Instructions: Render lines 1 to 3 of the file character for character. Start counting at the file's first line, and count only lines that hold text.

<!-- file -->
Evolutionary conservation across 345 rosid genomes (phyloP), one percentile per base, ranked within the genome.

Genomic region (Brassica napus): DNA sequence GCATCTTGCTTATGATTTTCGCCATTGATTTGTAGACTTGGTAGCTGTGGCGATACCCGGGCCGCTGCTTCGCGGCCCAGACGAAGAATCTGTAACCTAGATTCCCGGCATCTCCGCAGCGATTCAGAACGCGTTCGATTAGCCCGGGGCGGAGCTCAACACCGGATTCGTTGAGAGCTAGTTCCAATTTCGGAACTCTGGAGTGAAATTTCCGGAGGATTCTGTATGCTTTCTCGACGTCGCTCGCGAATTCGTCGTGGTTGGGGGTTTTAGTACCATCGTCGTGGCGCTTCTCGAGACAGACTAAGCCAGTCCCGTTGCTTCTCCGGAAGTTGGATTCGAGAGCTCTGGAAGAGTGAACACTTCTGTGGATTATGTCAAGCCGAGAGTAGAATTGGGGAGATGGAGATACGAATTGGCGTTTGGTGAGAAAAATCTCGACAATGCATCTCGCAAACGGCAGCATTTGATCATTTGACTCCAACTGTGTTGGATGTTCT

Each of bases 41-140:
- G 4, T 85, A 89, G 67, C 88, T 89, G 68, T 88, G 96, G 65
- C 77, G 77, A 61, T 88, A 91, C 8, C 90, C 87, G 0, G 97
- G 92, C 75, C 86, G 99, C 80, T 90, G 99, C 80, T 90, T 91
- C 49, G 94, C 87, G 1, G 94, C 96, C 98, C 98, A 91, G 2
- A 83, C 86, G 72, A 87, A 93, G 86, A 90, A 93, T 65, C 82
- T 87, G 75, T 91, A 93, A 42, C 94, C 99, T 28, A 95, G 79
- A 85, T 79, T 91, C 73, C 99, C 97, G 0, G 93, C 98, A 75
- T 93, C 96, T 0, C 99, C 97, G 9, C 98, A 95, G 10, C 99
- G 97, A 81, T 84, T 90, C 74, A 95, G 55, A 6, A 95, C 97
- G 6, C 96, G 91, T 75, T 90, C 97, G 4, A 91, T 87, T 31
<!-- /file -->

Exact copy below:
Evolutionary conservation across 345 rosid genomes (phyloP), one percentile per base, ranked within the genome.

Genomic region (Brassica napus): DNA sequence GCATCTTGCTTATGATTTTCGCCATTGATTTGTAGACTTGGTAGCTGTGGCGATACCCGGGCCGCTGCTTCGCGGCCCAGACGAAGAATCTGTAACCTAGATTCCCGGCATCTCCGCAGCGATTCAGAACGCGTTCGATTAGCCCGGGGCGGAGCTCAACACCGGATTCGTTGAGAGCTAGTTCCAATTTCGGAACTCTGGAGTGAAATTTCCGGAGGATTCTGTATGCTTTCTCGACGTCGCTCGCGAATTCGTCGTGGTTGGGGGTTTTAGTACCATCGTCGTGGCGCTTCTCGAGACAGACTAAGCCAGTCCCGTTGCTTCTCCGGAAGTTGGATTCGAGAGCTCTGGAAGAGTGAACACTTCTGTGGATTATGTCAAGCCGAGAGTAGAATTGGGGAGATGGAGATACGAATTGGCGTTTGGTGAGAAAAATCTCGACAATGCATCTCGCAAACGGCAGCATTTGATCATTTGACTCCAACTGTGTTGGATGTTCT

Each of bases 41-140: